Not much ever came of it. I approached him with the idea in 2013. I wanted to write a book called Under 18, a short book focusing on Todd’s life in the hardcore scene from the age of 11 or 12, running away from home, being sent to reform school, playing in Warzone. I was especially interested in Warzone, his relationship with Raybeez. I was convinced it was a great idea for a book. He liked the idea, and over the next year or two we hung out briefly at a couple shows he was playing, did a couple phone interviews. I wrote two pieces from the conversations we had, but it would have taken tons more work to make a book out of it, and Todd seemed to always be in motion; he was hard to pin down for interviews.

Once Bloodclot started recording demos, and he was really excited about the new music he was making, he reached out to say we should do the book someday, but he was just getting started and you can only write your book once. I respected that, and we left it there. We kept in touch by text, and I saw him last when Fireburn played in Tompkins Square Park. We said a quick hello and then there was somewhere he needed to be, he would be back in a minute, but I didn’t see him again. 

I have some funny stories. Like when we were sitting at a vegan restaurant in the city and he had just told me about the idea for forming Bloodclot, and swore me to secrecy. Minutes later someone came into the restaurant and recognized Todd. I remember being surprised and impressed with how friendly and outgoing Todd was with this stranger. Without hesitation he told the guy every last detail about Bloodclot I had just sworn never to tell a soul. So much for secrecy! 

My favorite story is when Todd texted me asking me to call him and pretend I was his boss. He was arguing with his girlfriend and wanted to get out of the house. I had to pretend I was his boss and call him into work. I called and he picked up. “Hey, Todd,” I said, “it’s Joe,” or whatever the boss’s name was. “I need you to come into work.” “Oh, you do?” Todd answered. “I’ll be there in a little while.” “Ok,” I said. “See you later.” It was an enjoyably absurd moment. 

I can’t say I knew him well, but I liked him. It’s sad to think I’ll never talk to him again, and it’s a shame to lose that kind of talent. I know he had struggled, and then he was doing better, and I’m troubled by the thought that he ended on hard times. It hasn’t been a week yet. I’m still shaking my head over it.

Todd Youth performing with Fireburn in 2018. (Photo: Michael D. Thorn)

How did you get into drawing and who are your main artistic influences?

In 2015 I got tattooed for the first time. I did it as something fun for my girlfriend’s birthday. We both got one. Prior to that I had no special interest in tattooing. We got tattooed by Jon Clue at East Side Ink. The tattoos came out great and afterwards we hit a couple spots to eat and drink. The whole day was so much fun, it was hard not to want to do it again. A few months later I got tattooed by Jenna Bouma at East River Tattoo. I’d started to look at tattoo art online and when I saw hers it struck a chord: stripped down imagery, black ink only. Not overly technical, but with lots of soul. I identified with her style. In writing I want to do the same.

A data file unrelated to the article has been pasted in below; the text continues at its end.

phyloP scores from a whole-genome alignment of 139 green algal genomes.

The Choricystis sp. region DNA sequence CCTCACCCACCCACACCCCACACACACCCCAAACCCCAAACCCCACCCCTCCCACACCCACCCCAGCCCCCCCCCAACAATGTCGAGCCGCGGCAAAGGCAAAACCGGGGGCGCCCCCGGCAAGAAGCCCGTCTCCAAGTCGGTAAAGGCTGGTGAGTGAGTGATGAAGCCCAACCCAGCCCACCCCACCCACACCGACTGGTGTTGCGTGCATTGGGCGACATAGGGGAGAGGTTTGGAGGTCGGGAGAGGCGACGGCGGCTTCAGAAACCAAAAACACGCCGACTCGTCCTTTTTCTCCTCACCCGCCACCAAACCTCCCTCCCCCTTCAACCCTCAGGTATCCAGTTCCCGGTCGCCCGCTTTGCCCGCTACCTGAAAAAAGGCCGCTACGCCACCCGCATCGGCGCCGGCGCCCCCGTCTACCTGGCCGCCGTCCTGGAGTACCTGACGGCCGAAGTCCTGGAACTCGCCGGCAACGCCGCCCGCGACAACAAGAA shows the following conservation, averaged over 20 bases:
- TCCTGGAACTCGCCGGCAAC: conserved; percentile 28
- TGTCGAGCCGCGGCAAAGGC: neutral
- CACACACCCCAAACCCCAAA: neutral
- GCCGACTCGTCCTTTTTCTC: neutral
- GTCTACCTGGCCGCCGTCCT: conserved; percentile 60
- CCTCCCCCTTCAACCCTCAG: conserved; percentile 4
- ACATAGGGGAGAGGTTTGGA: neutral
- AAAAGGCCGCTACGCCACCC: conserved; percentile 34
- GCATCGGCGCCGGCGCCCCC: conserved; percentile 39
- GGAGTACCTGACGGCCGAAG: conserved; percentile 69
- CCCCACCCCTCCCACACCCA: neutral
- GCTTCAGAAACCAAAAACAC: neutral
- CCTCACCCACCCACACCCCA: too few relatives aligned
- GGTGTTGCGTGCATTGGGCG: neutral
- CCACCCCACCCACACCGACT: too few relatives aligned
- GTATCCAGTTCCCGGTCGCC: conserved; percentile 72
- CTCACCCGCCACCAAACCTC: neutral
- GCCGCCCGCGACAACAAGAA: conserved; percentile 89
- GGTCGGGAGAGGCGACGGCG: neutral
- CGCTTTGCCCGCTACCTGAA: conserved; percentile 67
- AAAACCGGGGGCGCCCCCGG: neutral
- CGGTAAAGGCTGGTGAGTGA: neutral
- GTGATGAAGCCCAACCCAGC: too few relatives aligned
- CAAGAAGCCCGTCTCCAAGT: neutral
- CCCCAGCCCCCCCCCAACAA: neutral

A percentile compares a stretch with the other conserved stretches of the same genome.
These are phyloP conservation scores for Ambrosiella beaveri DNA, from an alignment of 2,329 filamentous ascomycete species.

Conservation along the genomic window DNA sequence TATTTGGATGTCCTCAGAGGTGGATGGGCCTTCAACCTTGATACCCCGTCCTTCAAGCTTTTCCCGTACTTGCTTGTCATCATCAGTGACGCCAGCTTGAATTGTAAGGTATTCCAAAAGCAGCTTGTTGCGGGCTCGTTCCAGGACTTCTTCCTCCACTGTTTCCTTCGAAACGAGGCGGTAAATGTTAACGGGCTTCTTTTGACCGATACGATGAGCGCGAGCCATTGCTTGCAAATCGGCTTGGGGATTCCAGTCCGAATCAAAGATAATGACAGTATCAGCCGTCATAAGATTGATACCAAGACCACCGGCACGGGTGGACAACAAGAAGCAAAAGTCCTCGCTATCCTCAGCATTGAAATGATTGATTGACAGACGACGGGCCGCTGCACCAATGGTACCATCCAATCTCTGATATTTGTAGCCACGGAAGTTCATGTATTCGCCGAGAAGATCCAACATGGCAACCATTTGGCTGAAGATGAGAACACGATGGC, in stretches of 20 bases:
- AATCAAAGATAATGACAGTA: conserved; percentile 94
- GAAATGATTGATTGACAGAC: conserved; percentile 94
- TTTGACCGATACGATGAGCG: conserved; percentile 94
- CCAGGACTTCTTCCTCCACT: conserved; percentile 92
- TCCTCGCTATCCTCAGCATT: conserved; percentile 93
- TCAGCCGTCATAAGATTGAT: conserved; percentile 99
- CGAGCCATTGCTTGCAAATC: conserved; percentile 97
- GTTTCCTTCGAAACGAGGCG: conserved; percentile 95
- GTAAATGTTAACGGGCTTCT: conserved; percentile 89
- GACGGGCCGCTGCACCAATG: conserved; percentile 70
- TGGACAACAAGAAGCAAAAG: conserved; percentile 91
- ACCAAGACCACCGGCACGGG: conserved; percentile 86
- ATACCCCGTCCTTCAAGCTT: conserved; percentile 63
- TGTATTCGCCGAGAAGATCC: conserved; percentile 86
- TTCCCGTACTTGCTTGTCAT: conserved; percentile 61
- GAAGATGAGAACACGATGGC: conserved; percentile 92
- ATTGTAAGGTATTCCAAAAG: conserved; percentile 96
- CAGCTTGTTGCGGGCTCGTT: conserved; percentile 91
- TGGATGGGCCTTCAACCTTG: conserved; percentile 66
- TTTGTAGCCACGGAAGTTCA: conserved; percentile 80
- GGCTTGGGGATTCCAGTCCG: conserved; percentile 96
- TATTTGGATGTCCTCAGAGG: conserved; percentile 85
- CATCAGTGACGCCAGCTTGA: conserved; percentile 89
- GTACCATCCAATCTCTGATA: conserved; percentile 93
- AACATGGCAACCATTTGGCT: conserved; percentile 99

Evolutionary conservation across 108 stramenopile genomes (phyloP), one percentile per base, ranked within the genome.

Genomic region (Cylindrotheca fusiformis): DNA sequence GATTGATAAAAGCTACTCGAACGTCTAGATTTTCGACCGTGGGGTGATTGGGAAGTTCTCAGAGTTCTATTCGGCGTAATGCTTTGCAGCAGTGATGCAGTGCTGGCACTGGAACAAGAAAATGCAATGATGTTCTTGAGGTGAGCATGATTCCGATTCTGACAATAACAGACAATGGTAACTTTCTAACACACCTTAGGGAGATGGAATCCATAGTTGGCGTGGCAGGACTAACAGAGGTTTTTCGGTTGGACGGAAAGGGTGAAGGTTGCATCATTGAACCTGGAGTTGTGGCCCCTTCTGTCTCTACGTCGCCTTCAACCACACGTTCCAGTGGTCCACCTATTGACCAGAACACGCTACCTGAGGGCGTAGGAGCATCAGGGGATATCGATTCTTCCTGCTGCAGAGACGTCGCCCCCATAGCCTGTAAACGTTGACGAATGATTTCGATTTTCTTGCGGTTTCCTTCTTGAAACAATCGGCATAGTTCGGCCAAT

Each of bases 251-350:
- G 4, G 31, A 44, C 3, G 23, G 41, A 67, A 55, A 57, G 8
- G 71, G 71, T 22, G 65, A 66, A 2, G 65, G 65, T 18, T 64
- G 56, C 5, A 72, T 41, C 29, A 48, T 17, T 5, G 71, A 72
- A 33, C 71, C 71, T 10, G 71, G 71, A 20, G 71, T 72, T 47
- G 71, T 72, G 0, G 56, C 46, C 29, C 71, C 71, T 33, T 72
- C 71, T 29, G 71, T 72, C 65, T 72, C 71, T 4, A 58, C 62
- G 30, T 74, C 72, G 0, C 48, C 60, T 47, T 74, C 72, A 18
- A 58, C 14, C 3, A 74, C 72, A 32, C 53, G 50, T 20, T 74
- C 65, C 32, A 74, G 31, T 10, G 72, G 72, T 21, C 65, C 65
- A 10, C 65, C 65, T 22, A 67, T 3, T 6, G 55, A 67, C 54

I found myself reading more about tattoo history, Japanese tattooing, classic American tattooing, skulls, hearts, daggers, pinups. I fell in love with the stuff. And it was inspiring to look at the old school tattoo flash, because it was plain to see that those artists couldn’t draw well. It was just like hardcore music, not about technical talent, but about heart and soul. Anyway, since I was a kid I always wanted to draw, so I tried again. I’ve been drawing a few years now and I’ve improved, but my main experience with drawing is frustration. That’s the truth. It’s gotten easier but it’s still hard. Every time I sit down to draw I feel like I’m trying to save myself from drowning.

Art by Lewis Dimmick

Is it just a hobby or is it a creative or emotional release for you as well?

It’s both. It’s for fun and also makes me feel satisfied. Another artist I’ve been tattooed by is Yutaro Sakai, who currently works in London. He looked at my drawings online and shared some kind words with me, a pleasant surprise. Since then we’ve had several conversations about art which have  helped my thinking tremendously. I’m so often frustrated by drawing. I asked him how often he’s happy with his work, how often he’s frustrated, and he answered that the pleasure he receives from making art is not in the finished product, but in the experience of focus and detachment he feels while making it. A huge shift in thinking for me. Well, he’s got a million times more talent than I do, but I get the point. If you’re not enjoying it, it’s a losing equation. The greatest reward is to enjoy it. And when I tell him he’s a million times more talented than me, he says as artists we are equal, so I feel lucky to have met such a positive influence. 

Art by Lewis Dimmick

Any parting words for the youth .. or the adults of today?

Yes! The greatest reward is to enjoy what you do. That outweighs any recognition you can receive for it.

Thank you, my brother.

Thanks, Mike, for 30 plus years of friendship, and for being a crazy-ass maniac who knows how to rock.

Tagged: gutwrench, my rifle, our gang, sleeper